Central Baptist Church of Southington Connecticut


Don't Believe Everything You Hear

  • Jim Townsley
  • Aug 17, 2008

As the pastor of a church, it is only natural that many people want to keep you informed of news that might seem pertinent to the ministry. There is always the potential to be given information that is incorrect or only partially true. Therefore it is extremely important to verify information before concluding that all information you receive is accurate. Human nature, as it is, will cause people to transfer information without recognizing the importance of privacy in certain matters.When a member comes to you with information that could be damaging to another, it is important that you verify the information quickly before rumors can develop. Usually the best way to verify information is to go right to the source of the accusations. When someone reports information to you, ask them if you can use their name as a source of the comments. Failure to verify information can cause undue church problems and divisions in the church.

An important principle to follow is: If you are not a part of the problem or a part of the solution, you should not be a part of the conversation. If it doesn't really involve you, you should resist the temptation to get involved. Pray for those involved, but do not even listen to a discussion about a problem that has nothing to do with you. On the other hand, if a problem exists and is not biblically and lovingly dealt with, it could fester and explode causing additional harm to the church. Dealing with it sooner than later will spare you untold problems.

Here is how gossip works: A man or a woman comes to the pastor or his wife and says, "Did you hear about sister Johnson? No, I haven't heard about her. Well, she said she didn't like the standards the pastor set in the church. Really? Yes, and she further said she would never follow his leadership." In this scenario it would be easy to believe such a statement, but how do you, as the pastor, know that the statement is true? You don't know if it is true. The only way you can know the truth is to approach sister Johnson and ask her if such a thing was said. Upon asking sister Johnson to explain, you discover that sister Smith who reported to you that sister Johnson made accusations about the pastor when in fact it was sister Smith who made the accusations. After confronting the two together it becomes apparent that sister Smith did in fact report false information. It is important that you understand that a similar scenario will develop scores of times within a church family and the pastor and his wife must learn how to properly deal with such harmful behavior.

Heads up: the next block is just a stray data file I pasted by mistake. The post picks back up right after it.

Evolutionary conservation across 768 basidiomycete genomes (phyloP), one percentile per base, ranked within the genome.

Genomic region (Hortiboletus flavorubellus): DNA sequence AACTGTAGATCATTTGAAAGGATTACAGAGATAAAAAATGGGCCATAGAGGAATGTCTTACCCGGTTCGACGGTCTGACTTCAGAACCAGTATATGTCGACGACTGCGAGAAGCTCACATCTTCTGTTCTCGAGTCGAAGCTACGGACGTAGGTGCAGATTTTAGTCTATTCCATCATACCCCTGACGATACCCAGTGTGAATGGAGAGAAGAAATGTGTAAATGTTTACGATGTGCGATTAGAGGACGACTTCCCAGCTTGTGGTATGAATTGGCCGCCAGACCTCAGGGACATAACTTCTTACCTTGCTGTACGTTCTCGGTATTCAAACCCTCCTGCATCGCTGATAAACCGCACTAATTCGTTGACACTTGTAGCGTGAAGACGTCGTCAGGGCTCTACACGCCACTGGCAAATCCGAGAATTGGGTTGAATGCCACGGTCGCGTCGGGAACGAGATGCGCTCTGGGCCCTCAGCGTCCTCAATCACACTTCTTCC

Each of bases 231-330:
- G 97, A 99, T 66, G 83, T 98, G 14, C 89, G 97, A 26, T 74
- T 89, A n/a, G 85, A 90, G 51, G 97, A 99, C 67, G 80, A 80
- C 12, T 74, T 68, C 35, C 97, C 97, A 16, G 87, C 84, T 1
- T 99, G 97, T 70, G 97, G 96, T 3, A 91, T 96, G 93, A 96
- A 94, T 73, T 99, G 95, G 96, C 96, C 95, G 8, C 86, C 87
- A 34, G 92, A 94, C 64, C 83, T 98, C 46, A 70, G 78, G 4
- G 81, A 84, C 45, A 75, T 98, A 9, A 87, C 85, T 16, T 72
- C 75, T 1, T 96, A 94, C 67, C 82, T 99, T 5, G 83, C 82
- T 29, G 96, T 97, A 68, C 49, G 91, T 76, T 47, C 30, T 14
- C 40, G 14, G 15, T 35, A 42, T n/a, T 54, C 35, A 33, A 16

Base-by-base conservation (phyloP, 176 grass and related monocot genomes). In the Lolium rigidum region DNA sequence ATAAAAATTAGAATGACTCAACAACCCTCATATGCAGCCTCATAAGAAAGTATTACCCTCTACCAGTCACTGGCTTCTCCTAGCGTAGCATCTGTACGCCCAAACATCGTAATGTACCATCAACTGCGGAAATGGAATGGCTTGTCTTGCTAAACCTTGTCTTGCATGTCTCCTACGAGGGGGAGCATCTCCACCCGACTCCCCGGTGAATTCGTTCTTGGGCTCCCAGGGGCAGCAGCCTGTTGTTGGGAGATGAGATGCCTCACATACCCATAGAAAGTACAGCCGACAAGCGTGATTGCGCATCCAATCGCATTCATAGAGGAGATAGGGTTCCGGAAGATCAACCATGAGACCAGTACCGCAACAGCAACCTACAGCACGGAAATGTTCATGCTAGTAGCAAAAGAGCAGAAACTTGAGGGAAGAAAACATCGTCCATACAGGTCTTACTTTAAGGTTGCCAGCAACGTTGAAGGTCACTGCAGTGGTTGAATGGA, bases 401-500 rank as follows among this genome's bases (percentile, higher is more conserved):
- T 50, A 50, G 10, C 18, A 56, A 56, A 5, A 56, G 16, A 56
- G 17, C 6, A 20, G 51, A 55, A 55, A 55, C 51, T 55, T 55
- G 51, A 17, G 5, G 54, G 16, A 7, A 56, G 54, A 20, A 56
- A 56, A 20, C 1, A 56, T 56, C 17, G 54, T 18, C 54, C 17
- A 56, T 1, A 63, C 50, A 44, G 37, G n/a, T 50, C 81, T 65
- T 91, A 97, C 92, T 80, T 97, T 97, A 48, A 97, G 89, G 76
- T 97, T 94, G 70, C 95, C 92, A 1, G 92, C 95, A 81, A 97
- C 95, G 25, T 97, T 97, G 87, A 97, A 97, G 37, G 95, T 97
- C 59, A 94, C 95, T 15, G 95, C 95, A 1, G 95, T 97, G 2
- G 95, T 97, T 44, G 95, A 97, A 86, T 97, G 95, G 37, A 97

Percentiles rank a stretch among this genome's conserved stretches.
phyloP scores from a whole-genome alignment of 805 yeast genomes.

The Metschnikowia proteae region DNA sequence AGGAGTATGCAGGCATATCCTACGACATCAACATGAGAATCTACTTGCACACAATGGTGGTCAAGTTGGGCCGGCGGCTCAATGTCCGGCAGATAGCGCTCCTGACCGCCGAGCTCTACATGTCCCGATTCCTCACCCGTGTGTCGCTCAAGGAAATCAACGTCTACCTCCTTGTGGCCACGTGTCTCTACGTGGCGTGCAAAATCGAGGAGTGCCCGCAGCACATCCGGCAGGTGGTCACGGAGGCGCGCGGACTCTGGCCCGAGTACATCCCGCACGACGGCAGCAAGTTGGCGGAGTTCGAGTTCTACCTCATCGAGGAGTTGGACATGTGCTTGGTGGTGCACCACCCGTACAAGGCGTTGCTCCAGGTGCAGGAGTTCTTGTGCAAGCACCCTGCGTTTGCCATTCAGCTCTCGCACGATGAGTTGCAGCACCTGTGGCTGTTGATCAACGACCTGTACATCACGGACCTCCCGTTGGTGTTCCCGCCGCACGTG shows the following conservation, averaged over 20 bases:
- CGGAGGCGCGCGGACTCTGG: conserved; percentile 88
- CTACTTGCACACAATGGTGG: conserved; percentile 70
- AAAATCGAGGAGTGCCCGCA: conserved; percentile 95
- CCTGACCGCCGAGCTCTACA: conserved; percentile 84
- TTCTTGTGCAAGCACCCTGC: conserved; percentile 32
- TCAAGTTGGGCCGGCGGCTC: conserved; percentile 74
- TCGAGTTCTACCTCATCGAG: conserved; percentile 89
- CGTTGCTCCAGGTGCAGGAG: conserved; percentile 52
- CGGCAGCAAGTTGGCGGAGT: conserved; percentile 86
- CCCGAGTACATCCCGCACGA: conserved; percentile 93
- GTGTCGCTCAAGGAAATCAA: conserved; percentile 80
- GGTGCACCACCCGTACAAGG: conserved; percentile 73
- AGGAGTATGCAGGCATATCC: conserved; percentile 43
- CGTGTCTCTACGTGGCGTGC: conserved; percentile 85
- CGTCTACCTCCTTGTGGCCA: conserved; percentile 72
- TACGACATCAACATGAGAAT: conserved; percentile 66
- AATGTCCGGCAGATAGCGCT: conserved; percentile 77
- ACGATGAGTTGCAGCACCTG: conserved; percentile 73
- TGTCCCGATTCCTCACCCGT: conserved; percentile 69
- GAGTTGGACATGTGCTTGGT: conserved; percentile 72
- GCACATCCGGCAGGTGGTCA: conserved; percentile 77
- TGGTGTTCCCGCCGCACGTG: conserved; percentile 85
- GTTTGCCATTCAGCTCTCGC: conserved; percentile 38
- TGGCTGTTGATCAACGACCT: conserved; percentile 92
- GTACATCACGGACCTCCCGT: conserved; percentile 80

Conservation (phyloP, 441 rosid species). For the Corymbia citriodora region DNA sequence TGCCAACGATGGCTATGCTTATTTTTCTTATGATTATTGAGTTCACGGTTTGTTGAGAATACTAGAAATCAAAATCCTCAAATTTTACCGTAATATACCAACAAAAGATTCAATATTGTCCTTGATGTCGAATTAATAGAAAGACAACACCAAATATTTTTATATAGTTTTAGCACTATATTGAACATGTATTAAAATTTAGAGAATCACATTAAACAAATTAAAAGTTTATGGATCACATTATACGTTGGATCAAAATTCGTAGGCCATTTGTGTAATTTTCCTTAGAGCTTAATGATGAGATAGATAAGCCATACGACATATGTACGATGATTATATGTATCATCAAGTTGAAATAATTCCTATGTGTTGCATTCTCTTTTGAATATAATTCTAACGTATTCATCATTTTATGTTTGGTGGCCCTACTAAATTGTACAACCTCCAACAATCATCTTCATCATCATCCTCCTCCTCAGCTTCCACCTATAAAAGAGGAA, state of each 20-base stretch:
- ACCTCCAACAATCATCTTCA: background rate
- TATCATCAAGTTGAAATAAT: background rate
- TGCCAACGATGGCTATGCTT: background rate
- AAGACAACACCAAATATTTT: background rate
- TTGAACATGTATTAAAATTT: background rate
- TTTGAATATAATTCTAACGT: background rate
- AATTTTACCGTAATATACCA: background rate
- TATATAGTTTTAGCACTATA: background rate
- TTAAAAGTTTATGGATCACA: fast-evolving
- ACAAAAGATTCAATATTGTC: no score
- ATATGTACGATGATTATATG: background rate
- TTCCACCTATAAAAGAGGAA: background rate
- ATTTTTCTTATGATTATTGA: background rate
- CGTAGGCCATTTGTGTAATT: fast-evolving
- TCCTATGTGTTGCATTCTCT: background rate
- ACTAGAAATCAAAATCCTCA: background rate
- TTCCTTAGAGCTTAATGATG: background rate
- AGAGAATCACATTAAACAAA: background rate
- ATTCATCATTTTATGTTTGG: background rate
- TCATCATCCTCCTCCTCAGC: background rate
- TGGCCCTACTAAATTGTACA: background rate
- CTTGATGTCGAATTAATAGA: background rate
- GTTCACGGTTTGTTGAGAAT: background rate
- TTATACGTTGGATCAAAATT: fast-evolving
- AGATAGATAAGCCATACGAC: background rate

You will find that some people are not good at keeping information in confidence and the devil will use them to stir up trouble. It is especially important for the pastor and his entire family to be accurate in reporting information and only to make information public that should be given publicly. Private information should be kept private.

There are other key leaders in the church that must learn to keep information private. The men who count the money from the offerings could cause great harm by sharing information about a person's giving habits. A person who gives a lot of money could become a target from moochers. A person who doesn't give much money could be perceived as hypocritical and fall in disfavor within the church. Either way, people's giving generally should remain anonymous.

In addition, the church secretary will learn of sensitive information that could be damaging if it was widely known. What if a family is having marital struggles and sets up an appointment with the pastor. If it is learned that the Jones' are having marital problems they may become too embarrassed to continue attending the services if their problems are widely known. It is assumed that counseling and appointments by the pastor are done with privacy.

Deacons and their wives are equally accountable to speak truthfully and to keep in confidence private matters. Sensitive information discussed by the pastor and deacons must be kept private. No believer is perfect and their private struggles do not need to be known by the whole church. In fact, deacons should be conscious of others who may not speak accurately in order to quell any and all misinformation. Deacons or their wives should never be a part of gossip, rather they should constantly endeavor to protect the church from gossip. In addition, deacons need not tell their wives every private matter discussed in the deacon's meetings. There are some things that would not be prudent to speak of to their wife or family and that are best left in confidence with the pastor and deacons.

The pastor, the staff, the deacons, and the leaders, along with their wives, should maintain a spirit of encouragement and a positive attitude. This attitude must begin with the pastor and he must exemplify this attitude as well as teach the people of the church to do the same. It is always easy to have a critical spirit and spread gossip, but encouraging words are always purposeful and Spirit-filled.

"It is one thing to utter a certain amount of true sentiment, and quite another to be the living channel of communication between the very heart of God and the souls of God's people." - C. H. Mackintosh